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Saskia de Pee & Martin W Bloem, World Food Programme, Rome, Italy
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Stunting deprives a child as young as two years of age of the inherent right to reach his or her full biologic potential and ability to have a healthy and prosperous life, as it is caused by early-childhood undernutrition which has irreversible effects on physical and cognitive development, educational attainment, and future productivity. There is an urgent need to give every child equal opportunities by ensuring that his/her needs for optimal nutrition during the first 1,000 days of life, starting at conception, are met.

Stunting, or short-for-age, is due to inadequate nutrient intake and absorption compared to needs. The inadequacy of nutrient intake does not just affect linear growth, but also other processes, such as development of the brain and the immune system. Furthermore, the brain of a young child who interacts little with the surrounding environment due to tiredness caused by anemia develops fewer neuron connections resulting in a different brain structure and lower brain weight compared to a child that has been able to develop to full potential. The outcome of brain development by the age of two years, in which nutrition plays a large role, determines to a large extent a person’s mental capacity for the rest of life (Hoddinott 2008; Victora 2008).

Stunting has been linked to increased morbidity and mortality, delayed mental development, poor school performance, and reduced intellectual capacity (Hoddinott 2008; Victora 2008). This affects income in adult life as well as economic productivity at national level. Furthermore, stunting is also related to increased risk of non-communicable disease later in life, such as diabetes, overweight and obesity, and cardiovascular disease (Victora 2008). And women of short stature are at greater risk of obstetric complications and of delivering an infant with low birth weight, which contributes to the intergenerational cycle of malnutrition (Özaltin 2010).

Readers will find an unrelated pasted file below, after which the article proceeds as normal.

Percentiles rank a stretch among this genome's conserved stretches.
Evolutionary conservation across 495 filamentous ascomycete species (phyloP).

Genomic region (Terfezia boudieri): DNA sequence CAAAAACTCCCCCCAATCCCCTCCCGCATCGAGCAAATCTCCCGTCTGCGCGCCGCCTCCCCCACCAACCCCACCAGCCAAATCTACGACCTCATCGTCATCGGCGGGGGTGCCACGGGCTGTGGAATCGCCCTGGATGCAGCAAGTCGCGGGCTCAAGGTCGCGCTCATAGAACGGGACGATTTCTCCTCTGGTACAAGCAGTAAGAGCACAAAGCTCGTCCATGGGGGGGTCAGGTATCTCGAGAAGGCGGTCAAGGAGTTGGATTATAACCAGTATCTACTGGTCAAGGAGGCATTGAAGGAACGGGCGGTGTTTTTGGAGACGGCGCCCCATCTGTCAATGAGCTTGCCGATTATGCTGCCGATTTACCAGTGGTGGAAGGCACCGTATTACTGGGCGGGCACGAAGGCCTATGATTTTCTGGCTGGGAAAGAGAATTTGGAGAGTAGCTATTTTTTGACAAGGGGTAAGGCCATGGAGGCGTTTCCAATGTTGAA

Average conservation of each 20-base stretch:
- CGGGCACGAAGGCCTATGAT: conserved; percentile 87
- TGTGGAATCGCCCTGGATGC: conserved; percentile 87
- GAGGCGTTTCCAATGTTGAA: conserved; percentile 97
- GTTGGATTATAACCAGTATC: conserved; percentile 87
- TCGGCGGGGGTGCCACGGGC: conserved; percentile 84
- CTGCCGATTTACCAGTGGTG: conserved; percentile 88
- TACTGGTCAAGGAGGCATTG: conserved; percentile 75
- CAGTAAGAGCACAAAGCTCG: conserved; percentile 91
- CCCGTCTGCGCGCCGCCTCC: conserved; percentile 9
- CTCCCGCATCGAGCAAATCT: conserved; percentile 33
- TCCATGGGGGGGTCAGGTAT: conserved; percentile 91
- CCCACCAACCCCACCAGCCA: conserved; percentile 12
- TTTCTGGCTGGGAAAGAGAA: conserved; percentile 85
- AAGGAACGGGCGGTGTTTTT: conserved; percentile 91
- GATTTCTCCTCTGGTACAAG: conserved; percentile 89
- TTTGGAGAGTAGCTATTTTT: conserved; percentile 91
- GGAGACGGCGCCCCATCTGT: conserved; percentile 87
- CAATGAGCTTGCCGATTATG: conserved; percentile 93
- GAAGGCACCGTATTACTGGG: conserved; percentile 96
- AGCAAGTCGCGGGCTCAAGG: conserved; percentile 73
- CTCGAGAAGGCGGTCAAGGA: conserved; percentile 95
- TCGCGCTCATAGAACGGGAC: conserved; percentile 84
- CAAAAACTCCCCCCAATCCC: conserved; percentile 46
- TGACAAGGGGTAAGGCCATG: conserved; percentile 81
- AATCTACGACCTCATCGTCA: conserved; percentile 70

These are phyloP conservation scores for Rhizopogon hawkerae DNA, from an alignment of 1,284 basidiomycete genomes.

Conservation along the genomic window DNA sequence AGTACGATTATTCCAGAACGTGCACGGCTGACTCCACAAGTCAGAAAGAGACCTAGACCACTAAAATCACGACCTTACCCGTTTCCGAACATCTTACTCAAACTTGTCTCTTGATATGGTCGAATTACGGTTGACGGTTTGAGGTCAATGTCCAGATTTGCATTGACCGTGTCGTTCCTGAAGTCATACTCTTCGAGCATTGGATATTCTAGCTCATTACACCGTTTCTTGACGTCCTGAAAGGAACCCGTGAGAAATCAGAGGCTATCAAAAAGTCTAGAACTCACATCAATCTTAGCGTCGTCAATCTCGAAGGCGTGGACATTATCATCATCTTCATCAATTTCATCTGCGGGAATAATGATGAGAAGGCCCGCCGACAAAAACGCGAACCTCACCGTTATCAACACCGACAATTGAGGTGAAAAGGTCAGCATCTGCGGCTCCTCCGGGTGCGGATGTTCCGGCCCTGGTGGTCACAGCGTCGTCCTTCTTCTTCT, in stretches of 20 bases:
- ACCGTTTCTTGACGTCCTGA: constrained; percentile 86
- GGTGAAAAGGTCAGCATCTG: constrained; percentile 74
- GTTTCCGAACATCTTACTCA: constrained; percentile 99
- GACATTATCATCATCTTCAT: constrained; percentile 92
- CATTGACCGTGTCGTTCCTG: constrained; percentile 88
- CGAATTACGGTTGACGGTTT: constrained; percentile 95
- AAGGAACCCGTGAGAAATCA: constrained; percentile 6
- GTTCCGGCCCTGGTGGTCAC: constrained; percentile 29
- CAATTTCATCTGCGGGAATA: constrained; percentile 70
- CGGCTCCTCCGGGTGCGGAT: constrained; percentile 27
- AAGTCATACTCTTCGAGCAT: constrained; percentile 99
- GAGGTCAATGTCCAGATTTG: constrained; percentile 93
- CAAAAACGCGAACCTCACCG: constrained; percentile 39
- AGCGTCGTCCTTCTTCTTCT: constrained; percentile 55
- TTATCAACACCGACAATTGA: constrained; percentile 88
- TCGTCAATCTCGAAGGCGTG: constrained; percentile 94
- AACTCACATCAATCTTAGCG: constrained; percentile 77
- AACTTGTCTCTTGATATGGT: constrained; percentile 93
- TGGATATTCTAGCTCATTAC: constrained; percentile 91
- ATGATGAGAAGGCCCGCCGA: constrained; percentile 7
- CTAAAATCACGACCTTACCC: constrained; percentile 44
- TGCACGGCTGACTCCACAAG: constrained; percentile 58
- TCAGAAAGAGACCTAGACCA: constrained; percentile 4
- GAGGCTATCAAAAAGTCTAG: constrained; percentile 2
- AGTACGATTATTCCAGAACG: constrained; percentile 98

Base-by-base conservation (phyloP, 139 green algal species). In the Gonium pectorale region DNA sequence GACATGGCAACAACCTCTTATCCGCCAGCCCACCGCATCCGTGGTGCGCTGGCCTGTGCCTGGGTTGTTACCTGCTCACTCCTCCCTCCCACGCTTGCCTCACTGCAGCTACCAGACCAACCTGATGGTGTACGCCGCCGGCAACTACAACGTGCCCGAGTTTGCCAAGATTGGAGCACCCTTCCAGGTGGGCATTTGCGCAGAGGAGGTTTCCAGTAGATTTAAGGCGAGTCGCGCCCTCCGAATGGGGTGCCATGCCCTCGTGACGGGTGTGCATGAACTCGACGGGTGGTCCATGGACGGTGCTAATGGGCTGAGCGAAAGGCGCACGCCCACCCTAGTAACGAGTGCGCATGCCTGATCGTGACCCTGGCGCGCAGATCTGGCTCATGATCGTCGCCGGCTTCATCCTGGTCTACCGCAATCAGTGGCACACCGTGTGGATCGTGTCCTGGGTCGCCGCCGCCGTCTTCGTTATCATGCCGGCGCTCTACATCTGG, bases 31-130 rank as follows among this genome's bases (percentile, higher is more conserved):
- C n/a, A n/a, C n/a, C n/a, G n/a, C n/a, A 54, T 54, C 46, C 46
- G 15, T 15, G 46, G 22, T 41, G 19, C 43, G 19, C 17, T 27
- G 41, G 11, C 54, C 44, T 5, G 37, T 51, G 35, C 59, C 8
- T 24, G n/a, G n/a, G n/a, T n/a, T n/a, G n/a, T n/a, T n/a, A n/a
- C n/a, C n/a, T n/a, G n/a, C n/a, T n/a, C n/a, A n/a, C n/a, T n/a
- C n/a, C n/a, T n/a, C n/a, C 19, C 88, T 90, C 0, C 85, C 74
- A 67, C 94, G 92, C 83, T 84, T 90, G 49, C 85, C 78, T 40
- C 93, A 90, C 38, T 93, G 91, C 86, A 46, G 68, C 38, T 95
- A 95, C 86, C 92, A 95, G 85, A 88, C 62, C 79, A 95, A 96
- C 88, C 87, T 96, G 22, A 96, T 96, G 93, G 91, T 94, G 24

Not only stunted children are affected by undernutrition. Non-stunted children of populations with a considerable prevalence of stunting are also likely to be affected, just not to the extent that their height is below the cut-off for being classified as stunted.

Furthermore, when we consider that the current prevalence (26 per cent) of stunting among under-fives is lower than it was in recent decades, we can deduct that approximately one-third of the world population today suffers the consequences of having been stunted in early childhood. This is considerably more than the 12%, or 865 million people, that have inadequate caloric intake (‘undernourished’).

Due to the severe consequences of stunting developed during early life, and the fact that much of this damage cannot be undone later in life, its prevention is essential.

The etiology of stunting is complex, however. According to UNICEF’s conceptual framework of malnutrition, dietary intake (in the first 1000 days) and disease are the direct causes, representing nutrient intake, and nutrient needs and utilization, respectively. In turn, these direct factors are dependent on underlying factors: access to food, caring practices, and health care services and environmental hygiene (water and sanitation), which are all related to basic causes at individual and household level, such as education and income, as well as societal factors including economic situation, gender roles, governance etc.